#import car insurance
Imported Car Insurance
Getting insurance for imported vehicles
In recent years, there’s been a growing trend among car-buyers to look further afield for their next set of wheels and buy from overseas.
There a number of reasons for this trend: imported cars are often cheaper than UK models, and in many cases, built to a higher specification.
As the demand for imported cars has risen, this has led to improvements in the importing process – and particularly when it comes to bringing cars into the UK from Japan.
However, while you may be tempted to snap up a reliable run-around, or a sporty little number, which has been imported from overseas, you need to be aware that it can be hard to find affordable imported car insurance cover for these vehicles.
For this reason, it’s even more important to do your research and shop around when looking for imported car insurance quotes. Here we take a look at how to find the right imported car insurance policy at the right price.
How much will I pay for imported car insurance?
Car insurance for imported cars tends to be higher in price than car insurance for conventional UK-bought cars.
First off, the more expensive premiums may reflect the fact that it can be harder and more expensive to source spare parts for imported cars – making these vehicles more costly to repair in the event of a claim. In addition, as these cars can often be built to a higher specification than conventional cars, there is also an increased likelihood of an accident.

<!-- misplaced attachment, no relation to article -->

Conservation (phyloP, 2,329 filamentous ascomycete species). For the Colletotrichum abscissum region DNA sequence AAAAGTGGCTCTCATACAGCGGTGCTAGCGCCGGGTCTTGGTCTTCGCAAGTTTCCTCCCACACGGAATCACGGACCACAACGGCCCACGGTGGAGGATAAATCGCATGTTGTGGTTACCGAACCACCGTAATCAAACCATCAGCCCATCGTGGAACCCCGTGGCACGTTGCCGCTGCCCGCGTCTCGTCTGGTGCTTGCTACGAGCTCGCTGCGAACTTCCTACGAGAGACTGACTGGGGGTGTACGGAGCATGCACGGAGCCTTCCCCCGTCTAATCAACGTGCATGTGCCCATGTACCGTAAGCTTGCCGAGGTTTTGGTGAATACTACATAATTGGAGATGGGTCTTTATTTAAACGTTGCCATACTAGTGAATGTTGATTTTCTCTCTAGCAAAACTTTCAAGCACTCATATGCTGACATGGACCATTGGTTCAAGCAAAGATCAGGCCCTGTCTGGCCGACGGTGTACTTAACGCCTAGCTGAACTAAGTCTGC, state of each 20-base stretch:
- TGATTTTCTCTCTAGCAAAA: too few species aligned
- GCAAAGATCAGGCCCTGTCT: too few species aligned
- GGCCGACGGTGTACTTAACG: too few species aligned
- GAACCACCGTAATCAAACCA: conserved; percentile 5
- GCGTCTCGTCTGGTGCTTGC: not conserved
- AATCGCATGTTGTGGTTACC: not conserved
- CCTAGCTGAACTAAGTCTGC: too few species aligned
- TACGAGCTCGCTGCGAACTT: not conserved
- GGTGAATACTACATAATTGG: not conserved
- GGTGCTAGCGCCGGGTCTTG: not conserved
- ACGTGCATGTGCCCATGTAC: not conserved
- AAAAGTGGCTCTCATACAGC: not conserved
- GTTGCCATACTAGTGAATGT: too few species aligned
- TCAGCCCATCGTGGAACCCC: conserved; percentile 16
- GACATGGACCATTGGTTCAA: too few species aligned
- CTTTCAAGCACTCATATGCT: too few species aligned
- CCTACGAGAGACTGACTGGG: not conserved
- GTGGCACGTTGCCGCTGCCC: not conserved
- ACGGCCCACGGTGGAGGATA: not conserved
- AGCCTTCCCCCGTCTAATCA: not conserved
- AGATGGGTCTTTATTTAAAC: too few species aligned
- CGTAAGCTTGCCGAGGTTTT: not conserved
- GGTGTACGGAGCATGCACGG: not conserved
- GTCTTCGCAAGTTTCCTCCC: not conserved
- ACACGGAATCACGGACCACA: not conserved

Further, costs may be higher where an imported vehicle has not been constructed to the same standards as a European model; for example, the car could be a left-hand drive.
While many insurers will insure left-hand drive vehicles at the same rate as right-hand vehicles, any difference in the way the vehicle is constructed can potentially have an impact on price; the key is to check this when looking for cover.
What are the different types of imported car?
When it comes to buying a car from overseas, the key thing to understand is that the cost of imported car insurance depends on the category into which your vehicle falls.
According to the AA, there are two types of imported vehicle: grey imports and parallel imports.
So-called “grey imports” are cars which are built outside the EU and which do not conform to European standards. Japanese imports, for example, fall into the “grey import” category.
If you buy one of these models you may struggle to get motor insurance, as some firms simply will not offer cover – or will only do so at an inflated price.
Where an insurer offers cover at a higher price, it usually reflect the extra costs involved in sourcing and transporting spare parts for these vehicles, as and when required.
It’s also worth noting that grey imports may be of a higher performance specification than their European equivalents when it comes to features such as power, output, weight, suspension and electronic systems; Japanese imports in particular tend to fall into this category of having a higher-performance spec. As this increases the likelihood of the driver having an accident, this can have a knock-on effect on imported car insurance premiums, and result in higher costs.